Duckworth attempted to pass a similar bill through unanimous consent in 2022, but that effort was blocked then by Sen. Cindy Hyde-Smith of Mississippi.

The Alabama Supreme Court renewed the debate over IVF when it determined that a set of frozen embryos that had been dropped by a patient who intruded in a restricted area at a clinic were considered "children" and thus were subject to a wrongful-death law for minor children.

Now, the University of Alabama at Birmingham has paused IVF treatments “that involve egg fertilization, embryo development or embryo transfer as it evaluates the Alabama Supreme Court’s decision that a cryopreserved embryo is a human being,” the university told National Journal in statement. The university said it must “evaluate the potential that our patients and our physicians could be prosecuted criminally or face punitive damages for following the standard of care for IVF treatments.”

Eve Feinberg, associate professor of obstetrics and gynecology at the Northwestern University Feinberg School of Medicine, said that “scientifically, every embryo more than likely is not going to become a person.”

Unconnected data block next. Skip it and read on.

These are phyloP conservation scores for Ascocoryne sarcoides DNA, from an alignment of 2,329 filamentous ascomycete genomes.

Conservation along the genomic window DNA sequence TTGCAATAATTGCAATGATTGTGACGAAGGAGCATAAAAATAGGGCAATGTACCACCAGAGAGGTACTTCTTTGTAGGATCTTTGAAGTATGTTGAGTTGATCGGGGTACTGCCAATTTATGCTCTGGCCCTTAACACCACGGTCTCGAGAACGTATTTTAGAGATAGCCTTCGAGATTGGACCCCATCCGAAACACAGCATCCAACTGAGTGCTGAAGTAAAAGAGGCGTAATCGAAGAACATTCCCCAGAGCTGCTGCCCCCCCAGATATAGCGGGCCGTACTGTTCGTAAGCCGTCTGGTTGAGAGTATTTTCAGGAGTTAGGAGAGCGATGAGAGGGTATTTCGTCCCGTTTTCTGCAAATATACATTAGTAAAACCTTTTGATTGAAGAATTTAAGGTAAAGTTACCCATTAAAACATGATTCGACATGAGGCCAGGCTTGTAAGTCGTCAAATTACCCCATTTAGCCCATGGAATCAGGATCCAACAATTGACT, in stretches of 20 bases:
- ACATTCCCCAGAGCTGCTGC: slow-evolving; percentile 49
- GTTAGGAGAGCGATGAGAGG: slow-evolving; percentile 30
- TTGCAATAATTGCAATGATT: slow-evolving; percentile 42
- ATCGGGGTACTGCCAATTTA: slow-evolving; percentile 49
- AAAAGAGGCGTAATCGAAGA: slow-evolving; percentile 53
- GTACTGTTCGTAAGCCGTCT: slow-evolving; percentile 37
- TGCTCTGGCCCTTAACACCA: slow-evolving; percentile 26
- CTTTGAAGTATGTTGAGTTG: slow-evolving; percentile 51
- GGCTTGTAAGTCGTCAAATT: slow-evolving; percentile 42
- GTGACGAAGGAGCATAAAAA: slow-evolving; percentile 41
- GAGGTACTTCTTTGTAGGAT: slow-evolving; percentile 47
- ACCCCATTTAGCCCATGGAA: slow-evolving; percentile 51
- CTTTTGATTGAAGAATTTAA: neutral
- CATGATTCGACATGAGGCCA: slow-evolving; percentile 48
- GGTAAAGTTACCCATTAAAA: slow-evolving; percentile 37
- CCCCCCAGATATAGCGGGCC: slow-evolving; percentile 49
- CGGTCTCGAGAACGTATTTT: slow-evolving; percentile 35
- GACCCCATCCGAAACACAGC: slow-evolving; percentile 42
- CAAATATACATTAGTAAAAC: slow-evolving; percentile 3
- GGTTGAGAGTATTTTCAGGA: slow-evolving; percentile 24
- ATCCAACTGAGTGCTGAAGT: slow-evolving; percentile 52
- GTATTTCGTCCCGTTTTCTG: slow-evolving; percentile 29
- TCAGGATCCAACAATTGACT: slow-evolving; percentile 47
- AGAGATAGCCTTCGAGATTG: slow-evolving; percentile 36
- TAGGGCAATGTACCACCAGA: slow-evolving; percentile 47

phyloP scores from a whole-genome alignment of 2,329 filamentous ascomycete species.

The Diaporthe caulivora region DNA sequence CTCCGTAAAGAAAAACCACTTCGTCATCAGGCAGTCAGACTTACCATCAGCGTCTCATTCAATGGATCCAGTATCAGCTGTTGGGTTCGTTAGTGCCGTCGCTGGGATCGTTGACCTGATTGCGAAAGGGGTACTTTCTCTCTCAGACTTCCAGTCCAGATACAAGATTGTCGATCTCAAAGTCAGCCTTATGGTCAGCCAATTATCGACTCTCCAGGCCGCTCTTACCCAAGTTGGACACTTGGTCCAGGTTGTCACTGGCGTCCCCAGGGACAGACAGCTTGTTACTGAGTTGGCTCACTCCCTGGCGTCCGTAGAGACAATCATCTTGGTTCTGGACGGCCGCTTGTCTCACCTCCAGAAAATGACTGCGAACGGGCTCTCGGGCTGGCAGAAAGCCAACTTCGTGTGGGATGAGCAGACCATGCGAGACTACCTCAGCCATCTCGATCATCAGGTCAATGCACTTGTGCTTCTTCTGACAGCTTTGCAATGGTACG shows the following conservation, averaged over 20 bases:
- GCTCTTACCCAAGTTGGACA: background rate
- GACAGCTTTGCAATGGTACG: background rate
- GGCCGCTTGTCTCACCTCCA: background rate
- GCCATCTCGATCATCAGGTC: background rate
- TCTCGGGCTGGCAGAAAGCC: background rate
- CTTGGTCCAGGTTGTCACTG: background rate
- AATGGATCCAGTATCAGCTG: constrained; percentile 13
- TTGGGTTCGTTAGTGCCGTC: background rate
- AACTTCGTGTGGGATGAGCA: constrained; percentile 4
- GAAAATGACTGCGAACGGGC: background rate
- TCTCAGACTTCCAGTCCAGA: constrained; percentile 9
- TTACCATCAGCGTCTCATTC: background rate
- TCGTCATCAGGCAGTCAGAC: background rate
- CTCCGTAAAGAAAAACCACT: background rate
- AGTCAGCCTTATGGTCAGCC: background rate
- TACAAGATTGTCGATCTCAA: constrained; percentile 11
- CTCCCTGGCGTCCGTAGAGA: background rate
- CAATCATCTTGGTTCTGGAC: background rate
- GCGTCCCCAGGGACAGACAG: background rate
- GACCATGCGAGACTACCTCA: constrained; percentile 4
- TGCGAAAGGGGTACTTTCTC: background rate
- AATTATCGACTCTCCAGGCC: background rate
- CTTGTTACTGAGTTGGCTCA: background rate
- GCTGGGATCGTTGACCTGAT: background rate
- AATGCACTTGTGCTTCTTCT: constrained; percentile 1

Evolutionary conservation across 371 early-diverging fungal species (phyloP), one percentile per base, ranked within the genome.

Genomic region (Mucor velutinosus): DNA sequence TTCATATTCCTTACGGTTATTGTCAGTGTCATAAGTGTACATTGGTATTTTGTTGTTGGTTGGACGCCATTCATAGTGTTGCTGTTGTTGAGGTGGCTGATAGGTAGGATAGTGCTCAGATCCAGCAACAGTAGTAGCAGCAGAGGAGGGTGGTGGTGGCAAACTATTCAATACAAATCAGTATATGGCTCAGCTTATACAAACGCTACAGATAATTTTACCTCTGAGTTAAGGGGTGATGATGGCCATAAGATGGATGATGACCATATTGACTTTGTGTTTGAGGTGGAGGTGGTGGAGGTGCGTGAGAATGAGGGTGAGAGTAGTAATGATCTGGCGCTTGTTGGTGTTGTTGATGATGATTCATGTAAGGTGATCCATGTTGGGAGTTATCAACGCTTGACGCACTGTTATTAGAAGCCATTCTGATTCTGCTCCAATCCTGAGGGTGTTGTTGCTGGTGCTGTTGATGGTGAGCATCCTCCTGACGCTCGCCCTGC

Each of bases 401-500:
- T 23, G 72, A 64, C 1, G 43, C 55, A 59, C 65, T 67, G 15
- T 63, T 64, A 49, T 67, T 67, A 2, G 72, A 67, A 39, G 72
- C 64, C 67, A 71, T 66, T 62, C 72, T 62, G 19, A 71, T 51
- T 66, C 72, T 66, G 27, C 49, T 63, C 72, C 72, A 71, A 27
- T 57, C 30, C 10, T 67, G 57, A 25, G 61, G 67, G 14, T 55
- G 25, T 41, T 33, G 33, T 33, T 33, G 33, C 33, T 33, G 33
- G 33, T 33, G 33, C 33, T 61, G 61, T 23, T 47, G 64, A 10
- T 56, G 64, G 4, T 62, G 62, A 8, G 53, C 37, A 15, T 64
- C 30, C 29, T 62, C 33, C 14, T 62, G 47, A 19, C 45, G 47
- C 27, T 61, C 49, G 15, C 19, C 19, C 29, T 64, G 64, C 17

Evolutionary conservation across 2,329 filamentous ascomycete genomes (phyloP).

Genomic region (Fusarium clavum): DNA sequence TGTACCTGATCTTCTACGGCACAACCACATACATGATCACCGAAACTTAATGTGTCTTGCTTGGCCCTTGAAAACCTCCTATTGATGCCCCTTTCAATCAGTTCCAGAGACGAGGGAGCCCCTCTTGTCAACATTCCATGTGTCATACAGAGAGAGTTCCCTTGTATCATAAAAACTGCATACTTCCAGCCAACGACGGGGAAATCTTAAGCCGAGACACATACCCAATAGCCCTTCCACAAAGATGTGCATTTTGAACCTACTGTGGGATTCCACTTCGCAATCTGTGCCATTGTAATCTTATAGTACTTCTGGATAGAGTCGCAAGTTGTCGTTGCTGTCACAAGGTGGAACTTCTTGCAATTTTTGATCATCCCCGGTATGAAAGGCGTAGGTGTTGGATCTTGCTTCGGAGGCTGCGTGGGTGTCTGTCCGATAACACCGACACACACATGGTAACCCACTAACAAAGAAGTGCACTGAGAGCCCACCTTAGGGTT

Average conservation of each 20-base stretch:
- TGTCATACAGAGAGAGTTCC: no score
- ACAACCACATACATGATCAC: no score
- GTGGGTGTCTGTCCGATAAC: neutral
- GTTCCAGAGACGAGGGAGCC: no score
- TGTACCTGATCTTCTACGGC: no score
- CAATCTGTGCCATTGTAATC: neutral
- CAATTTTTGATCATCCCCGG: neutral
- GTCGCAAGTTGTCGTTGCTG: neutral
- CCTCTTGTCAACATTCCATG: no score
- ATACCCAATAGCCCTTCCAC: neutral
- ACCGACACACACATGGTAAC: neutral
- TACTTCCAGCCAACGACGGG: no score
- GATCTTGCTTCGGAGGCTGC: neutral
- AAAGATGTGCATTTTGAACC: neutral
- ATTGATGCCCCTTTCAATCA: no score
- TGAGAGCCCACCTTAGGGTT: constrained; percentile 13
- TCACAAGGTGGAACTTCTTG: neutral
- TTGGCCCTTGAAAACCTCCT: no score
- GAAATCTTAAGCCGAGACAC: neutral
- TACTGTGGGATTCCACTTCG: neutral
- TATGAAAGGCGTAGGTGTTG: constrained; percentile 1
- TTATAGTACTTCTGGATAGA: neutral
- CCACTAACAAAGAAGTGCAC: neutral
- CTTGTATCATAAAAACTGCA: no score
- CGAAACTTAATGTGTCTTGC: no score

Feinberg noted that the U.S. Supreme Court, by overturning Roe v. Wade in 2022, left it “in the hands of the individual states to decide when their citizens are going to be protected."

"By turning that back to the state, it opened a door widely for claims of personhood to come forth,” she said.

According to the advocacy group Pregnancy Justice, the fetal-personhood movement focuses on treating fetuses as legal persons, giving them statutory rights and protections. In 2018, Alabama voters approved an amendment to their constitution stating that “it is the public policy of this state to ensure the protection of the rights of the unborn child in all manners and measures lawful and appropriate.”

The justices on the Alabama Supreme Court relied on this language as part of their argument that frozen embryos are to be treated as children.

Multiple Senate Republicans who spoke with National Journal expressed support for IVF but were unsure about supporting Duckworth’s bill. Some said that the issue should be left to the states.